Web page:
Young people with learning disabilities more likely to be abused
- 10 Sep
New research has found that young people with learning disabilities are more vulnerable to sexual exploitation.
A group of children’s charities have said that young people with disabilities have the “same vulnerabilities” as all young people but face extra “barriers” to getting protection or support, reports the BBC.
Their report, commissioned by Comic Relief, and was produced by Barnardo's, the Children's Society, the British Institute of Learning Disabilities, Paradigm Research and Coventry University, calls on UK authorities to offer "accessible and appropriate" sex and relationships education to children with learning disabilities.
Commenting on the "barriers" stopping children getting protection or support, the report says: "The reasons for this are complex and appear to be entrenched in the way society perceives and treats young people with learning disabilities."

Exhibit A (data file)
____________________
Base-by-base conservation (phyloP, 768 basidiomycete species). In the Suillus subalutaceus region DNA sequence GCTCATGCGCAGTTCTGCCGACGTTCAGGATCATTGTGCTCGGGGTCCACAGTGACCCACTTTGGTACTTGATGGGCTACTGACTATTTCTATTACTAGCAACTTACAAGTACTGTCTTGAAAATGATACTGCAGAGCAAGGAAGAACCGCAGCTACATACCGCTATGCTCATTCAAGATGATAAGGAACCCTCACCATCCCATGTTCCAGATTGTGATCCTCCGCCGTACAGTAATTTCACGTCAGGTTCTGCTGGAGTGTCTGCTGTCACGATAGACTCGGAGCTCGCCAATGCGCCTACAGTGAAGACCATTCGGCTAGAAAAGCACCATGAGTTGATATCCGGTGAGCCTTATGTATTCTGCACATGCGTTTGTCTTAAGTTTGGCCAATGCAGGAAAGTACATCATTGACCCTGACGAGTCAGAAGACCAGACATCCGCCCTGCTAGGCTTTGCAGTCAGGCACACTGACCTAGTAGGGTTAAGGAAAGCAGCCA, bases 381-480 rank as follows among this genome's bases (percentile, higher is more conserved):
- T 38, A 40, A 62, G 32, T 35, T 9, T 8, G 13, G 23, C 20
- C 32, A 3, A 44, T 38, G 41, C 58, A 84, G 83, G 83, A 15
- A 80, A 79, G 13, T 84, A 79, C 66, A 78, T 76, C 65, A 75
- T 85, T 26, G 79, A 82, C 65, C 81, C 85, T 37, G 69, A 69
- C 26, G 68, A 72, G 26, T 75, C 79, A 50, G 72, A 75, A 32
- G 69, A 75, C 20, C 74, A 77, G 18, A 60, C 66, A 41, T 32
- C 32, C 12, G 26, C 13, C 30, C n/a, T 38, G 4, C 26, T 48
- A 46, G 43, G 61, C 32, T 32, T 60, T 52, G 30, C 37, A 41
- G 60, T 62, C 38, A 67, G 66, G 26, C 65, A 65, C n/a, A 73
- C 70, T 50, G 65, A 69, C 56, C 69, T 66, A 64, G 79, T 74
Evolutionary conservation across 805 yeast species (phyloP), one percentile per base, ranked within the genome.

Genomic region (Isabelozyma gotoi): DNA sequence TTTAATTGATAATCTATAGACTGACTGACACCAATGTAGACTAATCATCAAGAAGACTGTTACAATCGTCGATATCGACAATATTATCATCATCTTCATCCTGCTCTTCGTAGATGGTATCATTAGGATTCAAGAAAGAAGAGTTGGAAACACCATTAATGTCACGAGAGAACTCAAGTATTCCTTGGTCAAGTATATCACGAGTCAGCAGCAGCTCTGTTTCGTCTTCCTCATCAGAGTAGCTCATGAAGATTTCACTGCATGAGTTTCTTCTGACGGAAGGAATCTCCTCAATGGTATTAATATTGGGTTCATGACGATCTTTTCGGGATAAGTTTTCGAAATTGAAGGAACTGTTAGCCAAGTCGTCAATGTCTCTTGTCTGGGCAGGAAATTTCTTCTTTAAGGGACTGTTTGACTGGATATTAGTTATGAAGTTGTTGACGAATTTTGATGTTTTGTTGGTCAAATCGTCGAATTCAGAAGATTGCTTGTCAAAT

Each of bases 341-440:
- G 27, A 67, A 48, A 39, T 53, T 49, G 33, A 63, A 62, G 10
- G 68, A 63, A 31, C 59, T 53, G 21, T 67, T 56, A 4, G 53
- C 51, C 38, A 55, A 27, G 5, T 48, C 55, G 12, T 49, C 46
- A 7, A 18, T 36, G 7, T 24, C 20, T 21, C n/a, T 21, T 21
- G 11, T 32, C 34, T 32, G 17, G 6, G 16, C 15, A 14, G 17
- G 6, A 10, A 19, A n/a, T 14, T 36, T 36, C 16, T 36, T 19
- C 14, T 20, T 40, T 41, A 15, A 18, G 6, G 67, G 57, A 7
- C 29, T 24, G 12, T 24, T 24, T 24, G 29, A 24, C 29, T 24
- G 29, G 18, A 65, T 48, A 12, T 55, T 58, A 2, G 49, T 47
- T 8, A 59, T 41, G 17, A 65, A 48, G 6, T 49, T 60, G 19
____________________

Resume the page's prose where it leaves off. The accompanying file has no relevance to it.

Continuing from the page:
It says the research "illustrates that the abuse of disabled children is under-reported and often hidden, and that a range of myths and stereotypes surround the abuse they experience".
"It highlights that disabled children often make clear disclosures of abuse - often multiple disclosures - without being heard," the report adds.
Researchers found children with learning disabilities and professionals working with them reported a "general lack of attention to sex and relationships education".
Barnardo's chief executive Javed Khan said: "No-one wants to believe a child with learning disabilities could ever be exploited in this way, but it is happening all over the UK. A lack of awareness of the needs of these vulnerable children is playing into the hands of perpetrators of sexual exploitation."
A government spokesman said the research "shines a much-needed spotlight on this tragic and often underestimated abuse. We are exploring how personal, social, health and economic education training and resources could be tailored for staff in special schools, and strengthening guidance for professionals, including teachers, social workers and police officers so they are better equipped to support particularly vulnerable children."
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